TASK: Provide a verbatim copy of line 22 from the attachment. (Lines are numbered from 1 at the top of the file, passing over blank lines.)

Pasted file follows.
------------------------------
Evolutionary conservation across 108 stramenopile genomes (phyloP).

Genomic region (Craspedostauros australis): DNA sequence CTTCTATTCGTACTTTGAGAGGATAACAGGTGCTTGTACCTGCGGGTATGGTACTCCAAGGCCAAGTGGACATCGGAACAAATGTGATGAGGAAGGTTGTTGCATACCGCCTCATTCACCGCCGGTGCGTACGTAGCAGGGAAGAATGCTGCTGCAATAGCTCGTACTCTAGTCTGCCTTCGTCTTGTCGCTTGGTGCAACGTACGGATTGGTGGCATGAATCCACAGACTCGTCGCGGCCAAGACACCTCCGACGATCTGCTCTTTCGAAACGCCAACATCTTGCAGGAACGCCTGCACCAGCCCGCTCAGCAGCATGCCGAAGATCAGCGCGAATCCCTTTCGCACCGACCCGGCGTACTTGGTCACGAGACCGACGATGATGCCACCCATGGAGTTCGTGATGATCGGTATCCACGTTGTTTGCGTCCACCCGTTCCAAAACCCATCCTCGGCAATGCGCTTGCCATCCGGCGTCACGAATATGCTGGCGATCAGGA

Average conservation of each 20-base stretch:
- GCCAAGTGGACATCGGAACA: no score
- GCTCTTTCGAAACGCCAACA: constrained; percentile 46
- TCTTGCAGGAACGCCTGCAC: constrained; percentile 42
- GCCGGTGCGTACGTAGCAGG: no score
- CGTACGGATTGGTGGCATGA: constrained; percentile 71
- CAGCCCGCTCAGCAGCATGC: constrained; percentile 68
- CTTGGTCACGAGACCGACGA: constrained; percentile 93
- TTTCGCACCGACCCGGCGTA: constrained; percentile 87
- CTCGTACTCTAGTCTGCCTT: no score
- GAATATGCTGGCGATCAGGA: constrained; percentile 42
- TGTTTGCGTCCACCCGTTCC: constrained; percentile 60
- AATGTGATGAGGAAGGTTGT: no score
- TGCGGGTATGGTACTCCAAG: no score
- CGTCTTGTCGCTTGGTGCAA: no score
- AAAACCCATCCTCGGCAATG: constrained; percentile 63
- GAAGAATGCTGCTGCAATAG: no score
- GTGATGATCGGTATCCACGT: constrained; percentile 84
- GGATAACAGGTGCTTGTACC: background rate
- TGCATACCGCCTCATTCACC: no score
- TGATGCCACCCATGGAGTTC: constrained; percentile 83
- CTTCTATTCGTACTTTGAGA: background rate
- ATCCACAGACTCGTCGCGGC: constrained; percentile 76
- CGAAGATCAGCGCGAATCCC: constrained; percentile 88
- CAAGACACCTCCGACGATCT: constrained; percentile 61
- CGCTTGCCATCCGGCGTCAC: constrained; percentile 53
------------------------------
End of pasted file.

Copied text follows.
- TGCATACCGCCTCATTCACC: no score